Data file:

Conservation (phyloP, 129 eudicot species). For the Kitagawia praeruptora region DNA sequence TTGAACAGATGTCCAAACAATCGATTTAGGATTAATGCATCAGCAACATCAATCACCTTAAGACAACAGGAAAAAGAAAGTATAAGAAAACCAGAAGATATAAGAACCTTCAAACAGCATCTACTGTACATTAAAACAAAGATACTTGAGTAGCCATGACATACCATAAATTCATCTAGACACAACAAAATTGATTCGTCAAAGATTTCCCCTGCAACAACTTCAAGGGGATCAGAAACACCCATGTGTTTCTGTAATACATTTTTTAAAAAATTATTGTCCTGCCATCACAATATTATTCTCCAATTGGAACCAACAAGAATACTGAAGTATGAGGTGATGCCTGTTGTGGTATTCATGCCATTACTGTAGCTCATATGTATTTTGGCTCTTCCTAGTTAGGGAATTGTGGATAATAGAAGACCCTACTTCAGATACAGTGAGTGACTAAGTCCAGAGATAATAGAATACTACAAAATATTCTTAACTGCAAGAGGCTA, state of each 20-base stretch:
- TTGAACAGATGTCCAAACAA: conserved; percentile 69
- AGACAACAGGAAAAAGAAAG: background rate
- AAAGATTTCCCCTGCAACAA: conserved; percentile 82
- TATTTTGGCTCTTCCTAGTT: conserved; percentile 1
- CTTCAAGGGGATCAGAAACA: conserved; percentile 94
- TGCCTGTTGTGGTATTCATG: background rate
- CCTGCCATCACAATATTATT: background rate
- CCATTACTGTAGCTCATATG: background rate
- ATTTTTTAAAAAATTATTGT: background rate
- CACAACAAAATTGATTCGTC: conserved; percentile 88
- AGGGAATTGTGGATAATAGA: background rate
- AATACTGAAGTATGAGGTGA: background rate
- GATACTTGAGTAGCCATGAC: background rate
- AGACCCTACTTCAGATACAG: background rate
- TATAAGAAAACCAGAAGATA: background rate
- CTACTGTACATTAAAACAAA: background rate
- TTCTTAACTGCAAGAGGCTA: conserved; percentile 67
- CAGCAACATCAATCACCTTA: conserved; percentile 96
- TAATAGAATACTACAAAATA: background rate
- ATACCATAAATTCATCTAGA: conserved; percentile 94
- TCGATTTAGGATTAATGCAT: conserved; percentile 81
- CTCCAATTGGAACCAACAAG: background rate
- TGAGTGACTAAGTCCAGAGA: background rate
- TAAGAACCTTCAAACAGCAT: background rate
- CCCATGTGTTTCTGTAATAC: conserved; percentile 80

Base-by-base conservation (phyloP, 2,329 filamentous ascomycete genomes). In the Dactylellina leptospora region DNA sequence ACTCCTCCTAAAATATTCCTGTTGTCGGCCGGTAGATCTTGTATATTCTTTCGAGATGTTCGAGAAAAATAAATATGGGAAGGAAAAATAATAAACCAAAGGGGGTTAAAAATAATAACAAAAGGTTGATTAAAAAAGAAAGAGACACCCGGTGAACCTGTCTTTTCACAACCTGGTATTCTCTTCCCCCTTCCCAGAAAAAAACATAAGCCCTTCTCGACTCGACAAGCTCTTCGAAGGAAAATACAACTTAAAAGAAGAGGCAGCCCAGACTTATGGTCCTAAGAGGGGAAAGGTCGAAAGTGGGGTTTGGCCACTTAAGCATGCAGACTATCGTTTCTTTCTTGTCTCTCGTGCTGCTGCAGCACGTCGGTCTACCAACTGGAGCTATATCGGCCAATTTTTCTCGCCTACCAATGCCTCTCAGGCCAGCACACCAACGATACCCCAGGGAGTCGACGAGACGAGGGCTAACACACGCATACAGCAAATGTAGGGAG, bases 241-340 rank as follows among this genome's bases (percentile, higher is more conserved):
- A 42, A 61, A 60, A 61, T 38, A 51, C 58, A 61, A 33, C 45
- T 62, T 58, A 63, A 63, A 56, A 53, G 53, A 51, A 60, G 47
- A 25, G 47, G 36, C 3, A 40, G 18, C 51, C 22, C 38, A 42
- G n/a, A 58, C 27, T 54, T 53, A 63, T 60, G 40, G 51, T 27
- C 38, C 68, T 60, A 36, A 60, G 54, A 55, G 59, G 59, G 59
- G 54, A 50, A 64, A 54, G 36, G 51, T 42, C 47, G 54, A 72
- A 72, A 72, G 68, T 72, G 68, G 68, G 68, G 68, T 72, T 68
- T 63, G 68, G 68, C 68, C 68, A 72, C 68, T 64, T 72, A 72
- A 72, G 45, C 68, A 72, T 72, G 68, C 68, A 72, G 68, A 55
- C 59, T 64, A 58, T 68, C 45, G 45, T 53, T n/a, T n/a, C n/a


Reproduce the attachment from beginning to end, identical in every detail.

Conservation (phyloP, 129 eudicot species). For the Kitagawia praeruptora region DNA sequence TTGAACAGATGTCCAAACAATCGATTTAGGATTAATGCATCAGCAACATCAATCACCTTAAGACAACAGGAAAAAGAAAGTATAAGAAAACCAGAAGATATAAGAACCTTCAAACAGCATCTACTGTACATTAAAACAAAGATACTTGAGTAGCCATGACATACCATAAATTCATCTAGACACAACAAAATTGATTCGTCAAAGATTTCCCCTGCAACAACTTCAAGGGGATCAGAAACACCCATGTGTTTCTGTAATACATTTTTTAAAAAATTATTGTCCTGCCATCACAATATTATTCTCCAATTGGAACCAACAAGAATACTGAAGTATGAGGTGATGCCTGTTGTGGTATTCATGCCATTACTGTAGCTCATATGTATTTTGGCTCTTCCTAGTTAGGGAATTGTGGATAATAGAAGACCCTACTTCAGATACAGTGAGTGACTAAGTCCAGAGATAATAGAATACTACAAAATATTCTTAACTGCAAGAGGCTA, state of each 20-base stretch:
- TTGAACAGATGTCCAAACAA: conserved; percentile 69
- AGACAACAGGAAAAAGAAAG: background rate
- AAAGATTTCCCCTGCAACAA: conserved; percentile 82
- TATTTTGGCTCTTCCTAGTT: conserved; percentile 1
- CTTCAAGGGGATCAGAAACA: conserved; percentile 94
- TGCCTGTTGTGGTATTCATG: background rate
- CCTGCCATCACAATATTATT: background rate
- CCATTACTGTAGCTCATATG: background rate
- ATTTTTTAAAAAATTATTGT: background rate
- CACAACAAAATTGATTCGTC: conserved; percentile 88
- AGGGAATTGTGGATAATAGA: background rate
- AATACTGAAGTATGAGGTGA: background rate
- GATACTTGAGTAGCCATGAC: background rate
- AGACCCTACTTCAGATACAG: background rate
- TATAAGAAAACCAGAAGATA: background rate
- CTACTGTACATTAAAACAAA: background rate
- TTCTTAACTGCAAGAGGCTA: conserved; percentile 67
- CAGCAACATCAATCACCTTA: conserved; percentile 96
- TAATAGAATACTACAAAATA: background rate
- ATACCATAAATTCATCTAGA: conserved; percentile 94
- TCGATTTAGGATTAATGCAT: conserved; percentile 81
- CTCCAATTGGAACCAACAAG: background rate
- TGAGTGACTAAGTCCAGAGA: background rate
- TAAGAACCTTCAAACAGCAT: background rate
- CCCATGTGTTTCTGTAATAC: conserved; percentile 80

Base-by-base conservation (phyloP, 2,329 filamentous ascomycete genomes). In the Dactylellina leptospora region DNA sequence ACTCCTCCTAAAATATTCCTGTTGTCGGCCGGTAGATCTTGTATATTCTTTCGAGATGTTCGAGAAAAATAAATATGGGAAGGAAAAATAATAAACCAAAGGGGGTTAAAAATAATAACAAAAGGTTGATTAAAAAAGAAAGAGACACCCGGTGAACCTGTCTTTTCACAACCTGGTATTCTCTTCCCCCTTCCCAGAAAAAAACATAAGCCCTTCTCGACTCGACAAGCTCTTCGAAGGAAAATACAACTTAAAAGAAGAGGCAGCCCAGACTTATGGTCCTAAGAGGGGAAAGGTCGAAAGTGGGGTTTGGCCACTTAAGCATGCAGACTATCGTTTCTTTCTTGTCTCTCGTGCTGCTGCAGCACGTCGGTCTACCAACTGGAGCTATATCGGCCAATTTTTCTCGCCTACCAATGCCTCTCAGGCCAGCACACCAACGATACCCCAGGGAGTCGACGAGACGAGGGCTAACACACGCATACAGCAAATGTAGGGAG, bases 241-340 rank as follows among this genome's bases (percentile, higher is more conserved):
- A 42, A 61, A 60, A 61, T 38, A 51, C 58, A 61, A 33, C 45
- T 62, T 58, A 63, A 63, A 56, A 53, G 53, A 51, A 60, G 47
- A 25, G 47, G 36, C 3, A 40, G 18, C 51, C 22, C 38, A 42
- G n/a, A 58, C 27, T 54, T 53, A 63, T 60, G 40, G 51, T 27
- C 38, C 68, T 60, A 36, A 60, G 54, A 55, G 59, G 59, G 59
- G 54, A 50, A 64, A 54, G 36, G 51, T 42, C 47, G 54, A 72
- A 72, A 72, G 68, T 72, G 68, G 68, G 68, G 68, T 72, T 68
- T 63, G 68, G 68, C 68, C 68, A 72, C 68, T 64, T 72, A 72
- A 72, G 45, C 68, A 72, T 72, G 68, C 68, A 72, G 68, A 55
- C 59, T 64, A 58, T 68, C 45, G 45, T 53, T n/a, T n/a, C n/a